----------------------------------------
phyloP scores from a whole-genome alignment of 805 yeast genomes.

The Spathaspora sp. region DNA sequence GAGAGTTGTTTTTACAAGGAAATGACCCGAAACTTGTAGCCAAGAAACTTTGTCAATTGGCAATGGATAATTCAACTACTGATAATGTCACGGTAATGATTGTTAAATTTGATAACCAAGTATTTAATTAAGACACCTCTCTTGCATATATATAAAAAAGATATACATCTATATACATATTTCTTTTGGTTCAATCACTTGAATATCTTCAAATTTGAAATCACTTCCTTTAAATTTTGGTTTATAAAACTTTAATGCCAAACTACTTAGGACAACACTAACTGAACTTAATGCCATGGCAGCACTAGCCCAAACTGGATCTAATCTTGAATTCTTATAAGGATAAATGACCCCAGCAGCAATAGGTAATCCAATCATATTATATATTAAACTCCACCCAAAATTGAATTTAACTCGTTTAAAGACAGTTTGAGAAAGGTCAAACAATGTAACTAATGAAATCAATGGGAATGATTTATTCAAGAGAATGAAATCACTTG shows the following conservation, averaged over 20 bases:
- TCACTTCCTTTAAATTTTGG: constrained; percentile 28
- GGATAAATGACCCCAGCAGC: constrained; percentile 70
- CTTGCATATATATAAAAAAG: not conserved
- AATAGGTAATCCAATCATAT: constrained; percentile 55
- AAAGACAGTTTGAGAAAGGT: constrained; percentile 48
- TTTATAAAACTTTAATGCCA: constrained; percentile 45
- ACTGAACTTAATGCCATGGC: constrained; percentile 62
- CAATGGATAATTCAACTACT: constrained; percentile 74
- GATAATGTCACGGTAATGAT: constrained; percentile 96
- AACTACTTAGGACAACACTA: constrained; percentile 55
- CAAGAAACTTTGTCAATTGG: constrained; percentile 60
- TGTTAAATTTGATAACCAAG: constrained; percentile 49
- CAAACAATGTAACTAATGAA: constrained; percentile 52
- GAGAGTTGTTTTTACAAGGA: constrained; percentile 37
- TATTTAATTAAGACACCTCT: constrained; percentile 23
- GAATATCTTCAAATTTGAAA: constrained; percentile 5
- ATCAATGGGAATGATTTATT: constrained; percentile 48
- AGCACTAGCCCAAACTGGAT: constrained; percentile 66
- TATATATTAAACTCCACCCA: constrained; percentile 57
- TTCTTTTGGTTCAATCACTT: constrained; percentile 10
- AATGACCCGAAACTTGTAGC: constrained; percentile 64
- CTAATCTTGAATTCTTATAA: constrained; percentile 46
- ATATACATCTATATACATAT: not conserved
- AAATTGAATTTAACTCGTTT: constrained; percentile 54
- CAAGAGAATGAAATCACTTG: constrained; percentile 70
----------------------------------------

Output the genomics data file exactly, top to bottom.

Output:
phyloP scores from a whole-genome alignment of 805 yeast genomes.

The Spathaspora sp. region DNA sequence GAGAGTTGTTTTTACAAGGAAATGACCCGAAACTTGTAGCCAAGAAACTTTGTCAATTGGCAATGGATAATTCAACTACTGATAATGTCACGGTAATGATTGTTAAATTTGATAACCAAGTATTTAATTAAGACACCTCTCTTGCATATATATAAAAAAGATATACATCTATATACATATTTCTTTTGGTTCAATCACTTGAATATCTTCAAATTTGAAATCACTTCCTTTAAATTTTGGTTTATAAAACTTTAATGCCAAACTACTTAGGACAACACTAACTGAACTTAATGCCATGGCAGCACTAGCCCAAACTGGATCTAATCTTGAATTCTTATAAGGATAAATGACCCCAGCAGCAATAGGTAATCCAATCATATTATATATTAAACTCCACCCAAAATTGAATTTAACTCGTTTAAAGACAGTTTGAGAAAGGTCAAACAATGTAACTAATGAAATCAATGGGAATGATTTATTCAAGAGAATGAAATCACTTG shows the following conservation, averaged over 20 bases:
- TCACTTCCTTTAAATTTTGG: constrained; percentile 28
- GGATAAATGACCCCAGCAGC: constrained; percentile 70
- CTTGCATATATATAAAAAAG: not conserved
- AATAGGTAATCCAATCATAT: constrained; percentile 55
- AAAGACAGTTTGAGAAAGGT: constrained; percentile 48
- TTTATAAAACTTTAATGCCA: constrained; percentile 45
- ACTGAACTTAATGCCATGGC: constrained; percentile 62
- CAATGGATAATTCAACTACT: constrained; percentile 74
- GATAATGTCACGGTAATGAT: constrained; percentile 96
- AACTACTTAGGACAACACTA: constrained; percentile 55
- CAAGAAACTTTGTCAATTGG: constrained; percentile 60
- TGTTAAATTTGATAACCAAG: constrained; percentile 49
- CAAACAATGTAACTAATGAA: constrained; percentile 52
- GAGAGTTGTTTTTACAAGGA: constrained; percentile 37
- TATTTAATTAAGACACCTCT: constrained; percentile 23
- GAATATCTTCAAATTTGAAA: constrained; percentile 5
- ATCAATGGGAATGATTTATT: constrained; percentile 48
- AGCACTAGCCCAAACTGGAT: constrained; percentile 66
- TATATATTAAACTCCACCCA: constrained; percentile 57
- TTCTTTTGGTTCAATCACTT: constrained; percentile 10
- AATGACCCGAAACTTGTAGC: constrained; percentile 64
- CTAATCTTGAATTCTTATAA: constrained; percentile 46
- ATATACATCTATATACATAT: not conserved
- AAATTGAATTTAACTCGTTT: constrained; percentile 54
- CAAGAGAATGAAATCACTTG: constrained; percentile 70